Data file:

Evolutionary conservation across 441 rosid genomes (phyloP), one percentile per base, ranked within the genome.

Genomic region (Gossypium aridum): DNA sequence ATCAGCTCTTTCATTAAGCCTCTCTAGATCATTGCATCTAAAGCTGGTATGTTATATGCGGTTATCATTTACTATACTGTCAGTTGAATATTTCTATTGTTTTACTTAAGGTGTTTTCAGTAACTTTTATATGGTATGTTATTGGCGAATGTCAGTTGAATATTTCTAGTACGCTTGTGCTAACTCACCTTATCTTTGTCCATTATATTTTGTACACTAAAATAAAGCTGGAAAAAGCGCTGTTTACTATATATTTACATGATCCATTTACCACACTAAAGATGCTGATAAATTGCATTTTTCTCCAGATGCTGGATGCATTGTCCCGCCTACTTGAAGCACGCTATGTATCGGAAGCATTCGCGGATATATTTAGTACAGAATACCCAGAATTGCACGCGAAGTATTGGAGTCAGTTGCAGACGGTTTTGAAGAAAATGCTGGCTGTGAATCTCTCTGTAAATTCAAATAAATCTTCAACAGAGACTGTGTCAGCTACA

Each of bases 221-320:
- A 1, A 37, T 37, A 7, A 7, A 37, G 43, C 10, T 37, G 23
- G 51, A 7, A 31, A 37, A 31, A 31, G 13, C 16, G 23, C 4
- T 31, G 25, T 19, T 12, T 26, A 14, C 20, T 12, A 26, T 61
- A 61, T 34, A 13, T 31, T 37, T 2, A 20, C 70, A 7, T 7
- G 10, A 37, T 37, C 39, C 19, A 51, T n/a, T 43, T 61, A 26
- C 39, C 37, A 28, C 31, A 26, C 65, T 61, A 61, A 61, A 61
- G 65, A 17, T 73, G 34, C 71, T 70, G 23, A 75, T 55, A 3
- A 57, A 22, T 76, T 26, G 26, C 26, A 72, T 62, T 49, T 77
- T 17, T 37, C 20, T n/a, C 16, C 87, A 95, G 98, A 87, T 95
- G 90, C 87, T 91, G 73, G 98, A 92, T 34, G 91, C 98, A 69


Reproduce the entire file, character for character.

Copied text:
Evolutionary conservation across 441 rosid genomes (phyloP), one percentile per base, ranked within the genome.

Genomic region (Gossypium aridum): DNA sequence ATCAGCTCTTTCATTAAGCCTCTCTAGATCATTGCATCTAAAGCTGGTATGTTATATGCGGTTATCATTTACTATACTGTCAGTTGAATATTTCTATTGTTTTACTTAAGGTGTTTTCAGTAACTTTTATATGGTATGTTATTGGCGAATGTCAGTTGAATATTTCTAGTACGCTTGTGCTAACTCACCTTATCTTTGTCCATTATATTTTGTACACTAAAATAAAGCTGGAAAAAGCGCTGTTTACTATATATTTACATGATCCATTTACCACACTAAAGATGCTGATAAATTGCATTTTTCTCCAGATGCTGGATGCATTGTCCCGCCTACTTGAAGCACGCTATGTATCGGAAGCATTCGCGGATATATTTAGTACAGAATACCCAGAATTGCACGCGAAGTATTGGAGTCAGTTGCAGACGGTTTTGAAGAAAATGCTGGCTGTGAATCTCTCTGTAAATTCAAATAAATCTTCAACAGAGACTGTGTCAGCTACA

Each of bases 221-320:
- A 1, A 37, T 37, A 7, A 7, A 37, G 43, C 10, T 37, G 23
- G 51, A 7, A 31, A 37, A 31, A 31, G 13, C 16, G 23, C 4
- T 31, G 25, T 19, T 12, T 26, A 14, C 20, T 12, A 26, T 61
- A 61, T 34, A 13, T 31, T 37, T 2, A 20, C 70, A 7, T 7
- G 10, A 37, T 37, C 39, C 19, A 51, T n/a, T 43, T 61, A 26
- C 39, C 37, A 28, C 31, A 26, C 65, T 61, A 61, A 61, A 61
- G 65, A 17, T 73, G 34, C 71, T 70, G 23, A 75, T 55, A 3
- A 57, A 22, T 76, T 26, G 26, C 26, A 72, T 62, T 49, T 77
- T 17, T 37, C 20, T n/a, C 16, C 87, A 95, G 98, A 87, T 95
- G 90, C 87, T 91, G 73, G 98, A 92, T 34, G 91, C 98, A 69